Do you know what to do in an emergency? When was the last time you brushed up on your CPR? Every day, we are at risk of the unexpected—but being prepared with safety basics and knowledge will give you the peace of mind to handle anything that comes your way.
Sometimes, the first responder isn’t always an EMT. If you’re put in a position where you need to provide aid, you’ll be in good hands if you have the right supplies available and you know how to use them. Most companies, public spaces and homes have medical supply kits, but may not always include instructions on how to use them. To help you feel more confident in your safety knowledge, here are six basic principles you’ll want to learn—but remember, practice makes perfect. Search for a first aid class in your area to feel more confident in what you’ve learned and test your skills of Safety Basics.
1. Assess the situation and call 911.
As a general rule, if you are worried about someone’s safety or aren’t sure how to handle a situation, it’s okay to call 911 for support. Operator lines are usually pretty busy, so it’s still important to use discernment to understand if the situation calls for support. If you accidentally dial 911 when you don’t mean to, do not hang up the phone. Operators request that you stay on the line to confirm that you do not need additional assistance.
2. Use PPE to keep you, and others, protected.
If you are going to deliver first aid, it’s more important than ever to use PPE to protect everyone involved from additional harm. If possible, use face shields, masks and gloves to reduce the spread of germs or prevent contact with bodily fluids. In scenarios where you may come into contact with a harmful gas or poison, consult your 911 operator and do not engage with the substance until you have been cleared to do so.
3. Carry travel safety equipment.
What’s in your backpack or purse right now? Do you have anything that could be useful in an emergency? Even just a couple simple supplies can make all the difference, and they don’t have to take up a lot of space either. A small individual response pack can fit in most backpacks and may be all you need to prevent further injury until professionals arrive.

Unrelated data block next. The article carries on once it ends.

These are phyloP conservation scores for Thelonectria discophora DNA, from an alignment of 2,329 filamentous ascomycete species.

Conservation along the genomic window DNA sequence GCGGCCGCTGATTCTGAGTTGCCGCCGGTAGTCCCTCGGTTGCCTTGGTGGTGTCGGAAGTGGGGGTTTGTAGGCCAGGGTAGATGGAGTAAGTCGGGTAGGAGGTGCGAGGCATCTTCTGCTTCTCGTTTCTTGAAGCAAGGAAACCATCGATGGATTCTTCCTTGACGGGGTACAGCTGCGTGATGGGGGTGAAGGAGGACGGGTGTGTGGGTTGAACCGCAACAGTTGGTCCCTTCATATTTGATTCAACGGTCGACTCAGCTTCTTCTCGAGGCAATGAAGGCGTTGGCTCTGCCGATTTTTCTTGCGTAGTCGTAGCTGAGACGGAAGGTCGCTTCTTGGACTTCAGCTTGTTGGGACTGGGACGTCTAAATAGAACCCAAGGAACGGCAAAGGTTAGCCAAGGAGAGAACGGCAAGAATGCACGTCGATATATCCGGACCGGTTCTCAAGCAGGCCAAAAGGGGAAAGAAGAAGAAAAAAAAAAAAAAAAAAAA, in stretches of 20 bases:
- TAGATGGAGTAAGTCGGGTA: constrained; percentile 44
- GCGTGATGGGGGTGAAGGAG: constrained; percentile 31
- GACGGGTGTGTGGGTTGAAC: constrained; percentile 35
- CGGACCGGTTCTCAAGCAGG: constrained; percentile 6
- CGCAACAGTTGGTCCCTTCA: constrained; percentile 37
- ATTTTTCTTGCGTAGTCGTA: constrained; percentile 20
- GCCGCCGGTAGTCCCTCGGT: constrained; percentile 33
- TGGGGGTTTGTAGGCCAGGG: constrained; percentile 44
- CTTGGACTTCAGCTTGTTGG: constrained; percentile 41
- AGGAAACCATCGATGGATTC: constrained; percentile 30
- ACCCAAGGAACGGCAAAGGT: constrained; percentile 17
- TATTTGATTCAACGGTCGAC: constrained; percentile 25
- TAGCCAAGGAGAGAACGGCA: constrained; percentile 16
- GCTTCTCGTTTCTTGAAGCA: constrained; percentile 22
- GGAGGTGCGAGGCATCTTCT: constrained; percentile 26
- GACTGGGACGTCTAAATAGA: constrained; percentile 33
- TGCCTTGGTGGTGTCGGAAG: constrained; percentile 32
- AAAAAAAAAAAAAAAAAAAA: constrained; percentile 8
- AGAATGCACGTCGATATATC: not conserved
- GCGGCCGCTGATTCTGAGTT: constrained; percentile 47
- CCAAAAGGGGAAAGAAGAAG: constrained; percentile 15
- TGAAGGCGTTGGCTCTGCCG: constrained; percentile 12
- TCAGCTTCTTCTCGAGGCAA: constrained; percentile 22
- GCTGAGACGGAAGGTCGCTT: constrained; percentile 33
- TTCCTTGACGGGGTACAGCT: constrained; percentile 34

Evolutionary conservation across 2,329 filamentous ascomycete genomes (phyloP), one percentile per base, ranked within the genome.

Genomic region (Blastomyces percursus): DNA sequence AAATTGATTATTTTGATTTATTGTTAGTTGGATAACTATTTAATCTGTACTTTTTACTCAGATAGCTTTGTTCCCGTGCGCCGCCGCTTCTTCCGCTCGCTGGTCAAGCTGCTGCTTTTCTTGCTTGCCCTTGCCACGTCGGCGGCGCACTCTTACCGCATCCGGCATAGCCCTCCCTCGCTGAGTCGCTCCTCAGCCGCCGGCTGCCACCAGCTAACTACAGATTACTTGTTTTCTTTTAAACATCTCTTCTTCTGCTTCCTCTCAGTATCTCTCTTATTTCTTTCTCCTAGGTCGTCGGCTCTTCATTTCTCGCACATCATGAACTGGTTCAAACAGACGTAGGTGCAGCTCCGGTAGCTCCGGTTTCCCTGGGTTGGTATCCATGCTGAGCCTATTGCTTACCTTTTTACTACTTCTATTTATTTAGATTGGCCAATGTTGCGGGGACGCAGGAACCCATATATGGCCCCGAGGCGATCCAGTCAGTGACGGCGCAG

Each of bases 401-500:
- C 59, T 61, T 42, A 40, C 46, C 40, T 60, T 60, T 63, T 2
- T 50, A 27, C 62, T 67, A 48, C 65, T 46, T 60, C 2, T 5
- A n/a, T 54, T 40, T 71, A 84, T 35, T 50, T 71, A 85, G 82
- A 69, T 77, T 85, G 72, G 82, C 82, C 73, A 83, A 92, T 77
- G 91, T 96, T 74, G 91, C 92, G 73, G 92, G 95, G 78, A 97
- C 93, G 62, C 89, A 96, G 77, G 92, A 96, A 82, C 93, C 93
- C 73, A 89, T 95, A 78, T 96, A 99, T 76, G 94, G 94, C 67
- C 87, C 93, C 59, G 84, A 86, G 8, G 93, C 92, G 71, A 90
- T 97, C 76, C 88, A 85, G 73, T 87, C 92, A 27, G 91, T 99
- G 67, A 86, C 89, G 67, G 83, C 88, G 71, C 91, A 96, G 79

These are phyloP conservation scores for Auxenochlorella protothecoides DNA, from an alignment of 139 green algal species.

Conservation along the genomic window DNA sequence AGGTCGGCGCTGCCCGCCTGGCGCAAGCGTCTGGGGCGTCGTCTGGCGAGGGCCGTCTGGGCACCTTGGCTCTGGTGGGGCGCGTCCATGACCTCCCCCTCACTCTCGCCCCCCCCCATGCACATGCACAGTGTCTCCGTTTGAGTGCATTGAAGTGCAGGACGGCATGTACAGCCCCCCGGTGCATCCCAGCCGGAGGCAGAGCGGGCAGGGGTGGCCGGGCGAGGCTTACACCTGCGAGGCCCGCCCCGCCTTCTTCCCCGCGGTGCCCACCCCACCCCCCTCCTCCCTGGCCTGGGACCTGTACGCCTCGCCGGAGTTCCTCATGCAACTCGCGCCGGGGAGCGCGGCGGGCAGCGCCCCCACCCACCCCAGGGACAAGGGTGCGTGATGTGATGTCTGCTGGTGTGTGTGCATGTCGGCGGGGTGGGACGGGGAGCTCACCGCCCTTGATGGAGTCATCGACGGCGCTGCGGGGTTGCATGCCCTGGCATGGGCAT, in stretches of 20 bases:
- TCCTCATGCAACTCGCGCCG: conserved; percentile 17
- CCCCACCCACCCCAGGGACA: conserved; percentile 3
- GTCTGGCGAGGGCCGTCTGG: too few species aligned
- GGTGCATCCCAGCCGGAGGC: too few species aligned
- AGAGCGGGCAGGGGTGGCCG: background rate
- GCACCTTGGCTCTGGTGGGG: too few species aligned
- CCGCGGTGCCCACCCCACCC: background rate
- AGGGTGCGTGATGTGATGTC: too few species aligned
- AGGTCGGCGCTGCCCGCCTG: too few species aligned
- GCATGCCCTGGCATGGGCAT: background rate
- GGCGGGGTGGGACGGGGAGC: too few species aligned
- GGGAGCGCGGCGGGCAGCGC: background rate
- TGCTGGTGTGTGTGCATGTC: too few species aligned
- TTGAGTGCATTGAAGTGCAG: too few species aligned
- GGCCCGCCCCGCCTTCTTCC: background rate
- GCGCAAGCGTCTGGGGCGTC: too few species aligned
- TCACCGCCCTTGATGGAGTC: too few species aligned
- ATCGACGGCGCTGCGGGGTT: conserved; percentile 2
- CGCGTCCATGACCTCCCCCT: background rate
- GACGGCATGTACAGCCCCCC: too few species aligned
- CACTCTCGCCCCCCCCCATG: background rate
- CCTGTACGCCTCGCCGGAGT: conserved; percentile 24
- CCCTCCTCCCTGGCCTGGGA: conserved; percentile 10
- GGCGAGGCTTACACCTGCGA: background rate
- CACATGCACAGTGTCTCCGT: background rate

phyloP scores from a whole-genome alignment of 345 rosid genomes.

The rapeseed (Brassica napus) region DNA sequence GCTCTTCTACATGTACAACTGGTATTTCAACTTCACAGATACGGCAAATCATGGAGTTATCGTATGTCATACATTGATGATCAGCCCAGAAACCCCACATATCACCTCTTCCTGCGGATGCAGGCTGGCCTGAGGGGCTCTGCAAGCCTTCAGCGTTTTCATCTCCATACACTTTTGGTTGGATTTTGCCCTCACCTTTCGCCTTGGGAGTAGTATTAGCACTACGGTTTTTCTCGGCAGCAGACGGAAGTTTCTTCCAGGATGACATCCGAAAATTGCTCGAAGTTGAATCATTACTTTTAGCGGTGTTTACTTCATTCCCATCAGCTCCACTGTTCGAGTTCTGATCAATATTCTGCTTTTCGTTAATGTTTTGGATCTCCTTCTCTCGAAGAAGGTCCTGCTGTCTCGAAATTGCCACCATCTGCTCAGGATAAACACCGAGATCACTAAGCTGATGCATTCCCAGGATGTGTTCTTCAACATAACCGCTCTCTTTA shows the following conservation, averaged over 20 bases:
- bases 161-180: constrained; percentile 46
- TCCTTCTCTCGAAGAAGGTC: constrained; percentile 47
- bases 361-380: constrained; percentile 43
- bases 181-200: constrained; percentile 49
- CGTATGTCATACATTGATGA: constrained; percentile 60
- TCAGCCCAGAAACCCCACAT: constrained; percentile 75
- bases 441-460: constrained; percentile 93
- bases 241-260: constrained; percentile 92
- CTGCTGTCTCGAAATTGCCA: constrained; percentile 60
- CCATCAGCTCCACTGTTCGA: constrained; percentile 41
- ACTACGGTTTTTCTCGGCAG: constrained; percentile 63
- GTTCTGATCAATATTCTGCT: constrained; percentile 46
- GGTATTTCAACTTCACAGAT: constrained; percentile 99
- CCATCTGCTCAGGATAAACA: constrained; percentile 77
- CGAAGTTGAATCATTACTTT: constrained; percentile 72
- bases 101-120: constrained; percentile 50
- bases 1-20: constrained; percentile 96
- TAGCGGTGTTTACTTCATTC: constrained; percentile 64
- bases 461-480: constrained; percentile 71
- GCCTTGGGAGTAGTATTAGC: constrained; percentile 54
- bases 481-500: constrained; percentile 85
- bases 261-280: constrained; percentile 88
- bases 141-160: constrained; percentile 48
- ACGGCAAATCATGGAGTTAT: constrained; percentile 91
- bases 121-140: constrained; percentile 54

4. Perform a quick assessment and emergency services.
In high stress situations, it’s easy to become quickly overwhelmed. If you notice people around you are panicking, try to become the commanding force that keeps everyone calm. If you are able to help, delegate someone nearby to contact 911 while you address the needs of the person in front of you. Keep in mind, if there are hazardous materials or items near you like a damaged vehicle or open flame, it’s important to evacuate the area before doing anything else. You can’t help someone else if you are in danger yourself!
5. Reach out to additional ICE contacts.
In some cases, it may be important to reach out to emergency contacts of those who need help. Many individuals have In Case of Emergency (ICE) contacts in their phone that you can quickly access from the home screen without their password. Once you have been able to confirm the safety of those around you and help is on the way, you can reach out to family members or friends who may also want to be informed of what happened.
6. Don’t make assumptions.
You’re not a professional of Safety Basics, and no one expects you to be! Some situations may seem serious, but are actually quite treatable—but the reverse is also true. Don’t take action if you’re not sure what’s going on or don’t know the proper steps to take in a specific emergency. Be careful to not assume in any situation, and instead prioritize calling for help to make sure everyone eventually makes it home safe.